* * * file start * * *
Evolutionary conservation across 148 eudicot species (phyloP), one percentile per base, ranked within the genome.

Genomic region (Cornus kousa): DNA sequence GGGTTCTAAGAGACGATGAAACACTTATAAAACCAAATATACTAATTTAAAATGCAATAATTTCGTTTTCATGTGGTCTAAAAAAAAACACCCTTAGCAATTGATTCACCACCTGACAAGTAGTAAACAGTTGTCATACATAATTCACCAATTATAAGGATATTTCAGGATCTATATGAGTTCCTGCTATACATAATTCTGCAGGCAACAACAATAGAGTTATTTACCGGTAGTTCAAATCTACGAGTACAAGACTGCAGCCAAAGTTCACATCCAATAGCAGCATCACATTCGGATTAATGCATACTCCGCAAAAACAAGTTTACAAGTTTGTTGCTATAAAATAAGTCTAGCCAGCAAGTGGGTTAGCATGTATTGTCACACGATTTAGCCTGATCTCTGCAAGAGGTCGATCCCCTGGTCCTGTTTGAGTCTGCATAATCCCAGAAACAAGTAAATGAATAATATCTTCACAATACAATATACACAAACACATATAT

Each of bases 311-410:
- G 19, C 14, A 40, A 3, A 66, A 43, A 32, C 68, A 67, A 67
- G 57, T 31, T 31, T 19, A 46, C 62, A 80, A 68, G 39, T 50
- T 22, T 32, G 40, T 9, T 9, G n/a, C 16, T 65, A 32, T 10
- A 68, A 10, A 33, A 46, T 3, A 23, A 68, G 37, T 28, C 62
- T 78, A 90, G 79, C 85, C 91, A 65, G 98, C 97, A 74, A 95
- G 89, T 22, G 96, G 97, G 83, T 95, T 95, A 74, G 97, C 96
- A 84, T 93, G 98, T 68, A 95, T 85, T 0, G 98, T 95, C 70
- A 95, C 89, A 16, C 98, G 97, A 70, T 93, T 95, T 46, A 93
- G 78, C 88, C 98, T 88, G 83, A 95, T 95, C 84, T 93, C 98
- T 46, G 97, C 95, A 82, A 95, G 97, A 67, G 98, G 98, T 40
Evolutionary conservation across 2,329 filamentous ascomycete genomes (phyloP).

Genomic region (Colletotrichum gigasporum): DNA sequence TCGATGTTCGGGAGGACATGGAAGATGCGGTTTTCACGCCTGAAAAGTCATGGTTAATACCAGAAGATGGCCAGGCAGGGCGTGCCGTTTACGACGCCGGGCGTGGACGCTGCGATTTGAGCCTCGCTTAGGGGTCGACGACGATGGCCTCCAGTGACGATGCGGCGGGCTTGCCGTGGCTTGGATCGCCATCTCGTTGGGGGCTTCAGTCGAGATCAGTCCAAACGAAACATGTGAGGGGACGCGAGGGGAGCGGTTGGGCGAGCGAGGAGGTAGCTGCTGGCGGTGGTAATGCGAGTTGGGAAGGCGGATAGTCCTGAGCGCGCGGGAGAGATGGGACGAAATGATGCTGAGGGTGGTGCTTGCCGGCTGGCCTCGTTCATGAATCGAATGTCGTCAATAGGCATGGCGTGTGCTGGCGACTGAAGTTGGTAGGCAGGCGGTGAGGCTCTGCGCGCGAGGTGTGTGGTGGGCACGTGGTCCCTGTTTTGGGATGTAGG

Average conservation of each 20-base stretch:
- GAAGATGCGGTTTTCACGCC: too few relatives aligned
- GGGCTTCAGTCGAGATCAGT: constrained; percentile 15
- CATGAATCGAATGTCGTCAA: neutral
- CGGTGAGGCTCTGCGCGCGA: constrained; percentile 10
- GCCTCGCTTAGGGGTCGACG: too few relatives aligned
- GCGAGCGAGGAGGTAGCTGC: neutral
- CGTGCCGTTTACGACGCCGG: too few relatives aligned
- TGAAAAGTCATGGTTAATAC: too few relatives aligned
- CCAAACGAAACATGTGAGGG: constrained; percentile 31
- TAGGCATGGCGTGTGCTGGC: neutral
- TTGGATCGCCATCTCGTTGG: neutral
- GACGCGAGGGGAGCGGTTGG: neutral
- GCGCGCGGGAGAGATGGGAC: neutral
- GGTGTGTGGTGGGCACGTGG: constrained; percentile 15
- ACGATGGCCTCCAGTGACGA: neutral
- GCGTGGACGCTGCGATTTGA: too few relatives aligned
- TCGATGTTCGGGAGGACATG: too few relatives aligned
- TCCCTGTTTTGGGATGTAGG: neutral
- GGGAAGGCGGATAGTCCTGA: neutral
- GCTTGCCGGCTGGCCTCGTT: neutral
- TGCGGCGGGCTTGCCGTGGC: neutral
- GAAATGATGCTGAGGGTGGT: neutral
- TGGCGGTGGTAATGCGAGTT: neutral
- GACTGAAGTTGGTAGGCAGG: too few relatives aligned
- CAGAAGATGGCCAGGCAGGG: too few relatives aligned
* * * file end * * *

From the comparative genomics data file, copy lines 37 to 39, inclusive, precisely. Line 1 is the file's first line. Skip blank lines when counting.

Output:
- TGCGGCGGGCTTGCCGTGGC: neutral
- GAAATGATGCTGAGGGTGGT: neutral
- TGGCGGTGGTAATGCGAGTT: neutral